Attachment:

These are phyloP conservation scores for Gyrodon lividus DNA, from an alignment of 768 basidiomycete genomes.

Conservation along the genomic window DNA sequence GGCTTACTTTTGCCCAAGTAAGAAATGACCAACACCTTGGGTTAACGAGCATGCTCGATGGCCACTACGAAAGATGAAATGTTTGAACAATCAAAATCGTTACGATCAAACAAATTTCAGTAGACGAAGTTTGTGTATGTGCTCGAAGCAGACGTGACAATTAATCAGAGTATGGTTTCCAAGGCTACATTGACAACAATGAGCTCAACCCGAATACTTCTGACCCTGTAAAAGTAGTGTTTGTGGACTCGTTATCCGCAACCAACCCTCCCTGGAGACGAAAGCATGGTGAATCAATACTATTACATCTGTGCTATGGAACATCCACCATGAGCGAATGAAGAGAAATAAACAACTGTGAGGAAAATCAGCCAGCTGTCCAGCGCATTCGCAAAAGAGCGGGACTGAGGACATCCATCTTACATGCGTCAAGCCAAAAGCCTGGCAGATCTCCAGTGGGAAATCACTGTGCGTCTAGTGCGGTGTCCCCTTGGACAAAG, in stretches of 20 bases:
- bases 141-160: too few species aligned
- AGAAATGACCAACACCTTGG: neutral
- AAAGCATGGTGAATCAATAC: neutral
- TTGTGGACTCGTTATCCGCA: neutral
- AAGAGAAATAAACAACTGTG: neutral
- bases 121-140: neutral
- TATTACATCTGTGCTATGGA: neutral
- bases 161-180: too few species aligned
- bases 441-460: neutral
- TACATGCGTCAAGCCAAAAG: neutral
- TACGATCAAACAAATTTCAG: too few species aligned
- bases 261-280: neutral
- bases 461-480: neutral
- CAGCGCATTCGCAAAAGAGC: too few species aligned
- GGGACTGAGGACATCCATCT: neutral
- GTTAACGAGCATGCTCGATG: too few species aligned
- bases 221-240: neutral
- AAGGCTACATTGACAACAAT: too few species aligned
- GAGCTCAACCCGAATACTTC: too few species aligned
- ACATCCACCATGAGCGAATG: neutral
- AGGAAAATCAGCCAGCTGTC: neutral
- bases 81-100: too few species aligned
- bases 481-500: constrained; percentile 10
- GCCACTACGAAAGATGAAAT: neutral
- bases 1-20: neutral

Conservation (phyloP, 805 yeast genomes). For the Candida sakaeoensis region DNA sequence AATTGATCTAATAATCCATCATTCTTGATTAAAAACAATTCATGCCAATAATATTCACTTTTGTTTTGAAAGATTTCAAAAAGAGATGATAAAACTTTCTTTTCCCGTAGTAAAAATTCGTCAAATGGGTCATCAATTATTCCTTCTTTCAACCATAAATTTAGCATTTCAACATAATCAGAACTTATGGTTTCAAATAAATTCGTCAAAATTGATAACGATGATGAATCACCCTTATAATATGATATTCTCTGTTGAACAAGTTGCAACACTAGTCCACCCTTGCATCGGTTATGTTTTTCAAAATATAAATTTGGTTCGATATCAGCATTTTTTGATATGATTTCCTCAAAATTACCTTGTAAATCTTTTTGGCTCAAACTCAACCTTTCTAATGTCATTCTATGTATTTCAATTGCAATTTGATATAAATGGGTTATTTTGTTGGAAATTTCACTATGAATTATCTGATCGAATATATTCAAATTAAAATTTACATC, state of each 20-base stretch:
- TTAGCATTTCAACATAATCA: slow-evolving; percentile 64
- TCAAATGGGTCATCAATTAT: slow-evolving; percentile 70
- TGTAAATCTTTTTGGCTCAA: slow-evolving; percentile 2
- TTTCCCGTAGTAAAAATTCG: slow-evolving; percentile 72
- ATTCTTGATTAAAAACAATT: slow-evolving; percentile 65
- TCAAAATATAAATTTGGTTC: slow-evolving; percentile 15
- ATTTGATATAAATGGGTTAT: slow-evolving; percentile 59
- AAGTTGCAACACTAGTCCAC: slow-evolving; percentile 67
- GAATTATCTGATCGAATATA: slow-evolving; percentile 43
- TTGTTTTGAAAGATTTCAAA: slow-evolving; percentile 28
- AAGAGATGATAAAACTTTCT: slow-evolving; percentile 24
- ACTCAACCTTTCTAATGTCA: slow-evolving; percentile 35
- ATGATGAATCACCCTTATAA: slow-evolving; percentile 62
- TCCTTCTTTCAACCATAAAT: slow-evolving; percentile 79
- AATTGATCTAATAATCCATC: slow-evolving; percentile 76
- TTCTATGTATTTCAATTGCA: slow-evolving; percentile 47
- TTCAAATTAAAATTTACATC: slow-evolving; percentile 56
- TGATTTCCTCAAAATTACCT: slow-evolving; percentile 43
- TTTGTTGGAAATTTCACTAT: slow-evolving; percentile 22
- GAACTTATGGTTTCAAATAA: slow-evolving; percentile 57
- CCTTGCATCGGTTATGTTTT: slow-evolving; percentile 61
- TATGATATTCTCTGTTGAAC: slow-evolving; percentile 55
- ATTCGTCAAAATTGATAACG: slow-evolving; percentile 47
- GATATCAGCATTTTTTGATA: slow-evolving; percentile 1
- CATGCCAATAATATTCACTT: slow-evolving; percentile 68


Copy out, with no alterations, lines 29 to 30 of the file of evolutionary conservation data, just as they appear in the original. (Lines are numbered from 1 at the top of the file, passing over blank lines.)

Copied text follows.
- TTAGCATTTCAACATAATCA: slow-evolving; percentile 64
- TCAAATGGGTCATCAATTAT: slow-evolving; percentile 70